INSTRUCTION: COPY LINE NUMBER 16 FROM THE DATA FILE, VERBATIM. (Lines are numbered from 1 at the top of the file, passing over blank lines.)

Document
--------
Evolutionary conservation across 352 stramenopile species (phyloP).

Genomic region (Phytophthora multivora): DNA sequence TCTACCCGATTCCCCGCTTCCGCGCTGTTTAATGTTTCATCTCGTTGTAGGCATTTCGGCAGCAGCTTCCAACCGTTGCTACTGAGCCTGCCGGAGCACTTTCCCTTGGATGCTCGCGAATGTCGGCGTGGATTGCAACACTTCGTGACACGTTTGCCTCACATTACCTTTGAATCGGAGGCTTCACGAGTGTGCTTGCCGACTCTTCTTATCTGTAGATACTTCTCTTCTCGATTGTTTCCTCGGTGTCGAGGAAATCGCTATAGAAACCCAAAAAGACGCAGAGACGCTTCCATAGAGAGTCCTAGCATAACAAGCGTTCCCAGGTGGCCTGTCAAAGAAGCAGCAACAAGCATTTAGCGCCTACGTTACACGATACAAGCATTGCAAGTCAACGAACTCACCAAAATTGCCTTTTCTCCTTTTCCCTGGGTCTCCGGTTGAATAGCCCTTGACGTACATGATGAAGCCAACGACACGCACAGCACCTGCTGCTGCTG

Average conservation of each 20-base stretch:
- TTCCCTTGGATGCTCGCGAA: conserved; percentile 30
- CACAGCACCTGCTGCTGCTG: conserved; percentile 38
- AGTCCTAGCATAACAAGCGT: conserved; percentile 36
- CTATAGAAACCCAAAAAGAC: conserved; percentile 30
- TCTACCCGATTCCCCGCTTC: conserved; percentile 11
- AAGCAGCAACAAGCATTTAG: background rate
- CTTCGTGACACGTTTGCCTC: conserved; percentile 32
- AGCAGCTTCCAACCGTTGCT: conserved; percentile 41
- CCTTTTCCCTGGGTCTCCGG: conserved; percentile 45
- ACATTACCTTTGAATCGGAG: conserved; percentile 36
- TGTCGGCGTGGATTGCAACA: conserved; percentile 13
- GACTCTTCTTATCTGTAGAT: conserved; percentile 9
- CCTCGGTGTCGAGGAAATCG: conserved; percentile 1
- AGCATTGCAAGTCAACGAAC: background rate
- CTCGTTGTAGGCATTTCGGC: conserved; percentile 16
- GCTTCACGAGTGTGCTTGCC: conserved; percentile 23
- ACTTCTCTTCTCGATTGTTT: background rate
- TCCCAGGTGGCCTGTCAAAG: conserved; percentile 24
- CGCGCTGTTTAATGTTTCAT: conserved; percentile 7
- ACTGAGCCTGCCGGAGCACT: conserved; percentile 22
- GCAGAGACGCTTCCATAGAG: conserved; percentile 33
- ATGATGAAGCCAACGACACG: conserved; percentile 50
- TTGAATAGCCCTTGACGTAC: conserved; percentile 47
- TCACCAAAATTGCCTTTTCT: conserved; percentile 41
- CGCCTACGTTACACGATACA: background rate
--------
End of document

- CCTCGGTGTCGAGGAAATCG: conserved; percentile 1